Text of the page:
The American manufacturing giant Apple has to deal with several controversies every year. This is more or less a normal situation for many large multinational companies. AUS working groups and investors have reportedly submitted a shareholder proposal urging Apple to consider “how it manages the rights of its employees.” The proposal, which was tabled by groups including the union’s pension funds adviser, SOC Investment Group and a branch of the Service Employees International Union (SEIU), claims that Apple’s public obligations, such as freedom of association, are inconsistent with its actual actions.
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Apple is firmly against unionization
One of these measures is the company’s strong desire to prevent unionisation. There’s a clear inconsistency between what Apple has on paper and what it’s doing on the ground. The company accuses Apple of “infidelity” (cheating).
“If a company’s values deviate from its actual behavior, that’s a problem,” says Dieter Waizenegger, Managing Director of SOC Investment Group.
Other contributors to the proposal include New York auditor Brad Lander, wealth managers Trillium Asset Management and Parnassus Investments. In May, the Communications Workers Association of America (CWA) accused Apple of violating federal labor laws by interrogating and monitoring employees. The company also prevents them from distributing union flyers and forces them to attend anti-union speeches. Apple has also hired anti-union attorneys at Littler Mendelson, the largest labor law firm in the United States. This is an attempt Prevent employees from forming unions.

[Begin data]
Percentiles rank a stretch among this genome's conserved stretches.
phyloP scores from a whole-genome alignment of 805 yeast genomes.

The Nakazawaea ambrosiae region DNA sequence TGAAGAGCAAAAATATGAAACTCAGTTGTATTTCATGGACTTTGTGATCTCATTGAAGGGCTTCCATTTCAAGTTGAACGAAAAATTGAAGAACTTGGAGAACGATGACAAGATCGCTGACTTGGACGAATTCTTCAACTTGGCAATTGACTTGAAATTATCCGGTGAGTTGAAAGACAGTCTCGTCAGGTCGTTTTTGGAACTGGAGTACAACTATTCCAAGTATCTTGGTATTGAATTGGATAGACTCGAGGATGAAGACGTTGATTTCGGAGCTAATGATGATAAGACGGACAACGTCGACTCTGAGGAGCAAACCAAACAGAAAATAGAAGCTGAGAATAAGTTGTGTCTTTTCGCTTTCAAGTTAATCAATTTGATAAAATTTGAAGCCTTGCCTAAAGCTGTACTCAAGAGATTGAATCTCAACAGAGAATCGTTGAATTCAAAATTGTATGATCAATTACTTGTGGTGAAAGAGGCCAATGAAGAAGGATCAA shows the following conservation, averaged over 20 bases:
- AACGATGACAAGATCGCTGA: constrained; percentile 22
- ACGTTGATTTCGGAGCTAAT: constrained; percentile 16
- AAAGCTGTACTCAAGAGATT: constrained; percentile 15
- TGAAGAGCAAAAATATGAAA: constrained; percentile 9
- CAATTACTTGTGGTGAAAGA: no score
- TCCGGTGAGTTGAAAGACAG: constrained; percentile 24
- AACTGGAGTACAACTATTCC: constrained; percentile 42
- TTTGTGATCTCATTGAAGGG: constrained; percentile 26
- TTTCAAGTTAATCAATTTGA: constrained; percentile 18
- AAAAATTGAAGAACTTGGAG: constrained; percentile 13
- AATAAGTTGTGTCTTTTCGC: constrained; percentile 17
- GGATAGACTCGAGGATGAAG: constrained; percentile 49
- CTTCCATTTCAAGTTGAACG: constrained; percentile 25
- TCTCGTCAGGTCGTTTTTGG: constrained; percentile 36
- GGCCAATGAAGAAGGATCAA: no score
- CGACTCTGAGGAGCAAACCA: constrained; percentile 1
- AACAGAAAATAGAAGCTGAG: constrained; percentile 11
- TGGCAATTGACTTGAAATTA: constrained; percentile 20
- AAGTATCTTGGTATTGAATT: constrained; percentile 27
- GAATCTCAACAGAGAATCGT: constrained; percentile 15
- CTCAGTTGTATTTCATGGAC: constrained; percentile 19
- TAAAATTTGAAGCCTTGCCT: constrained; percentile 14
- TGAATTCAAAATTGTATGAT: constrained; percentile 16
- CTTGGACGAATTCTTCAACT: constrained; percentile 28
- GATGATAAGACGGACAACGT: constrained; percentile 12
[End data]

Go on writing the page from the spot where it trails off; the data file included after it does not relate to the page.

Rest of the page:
Apple’s 2023 shareholder proposal expires tomorrow (September 8). Joint ventures and investors are submitting shareholder proposals at this time. This is in addition to hopes of capitalizing on it the recent surge in unionization. It also coincides with Apple’s release of a new iPhone generation. At Apple’s March shareholder meeting, two proposals won a majority. One requires Apple to conduct a civil rights audit, while the other would require Apple to review the use of non-disclosure clauses and other agreements to limit employee speech.
In addition to Apple, companies like Amazon and Starbucks are also working hard to prevent workers from unionizing.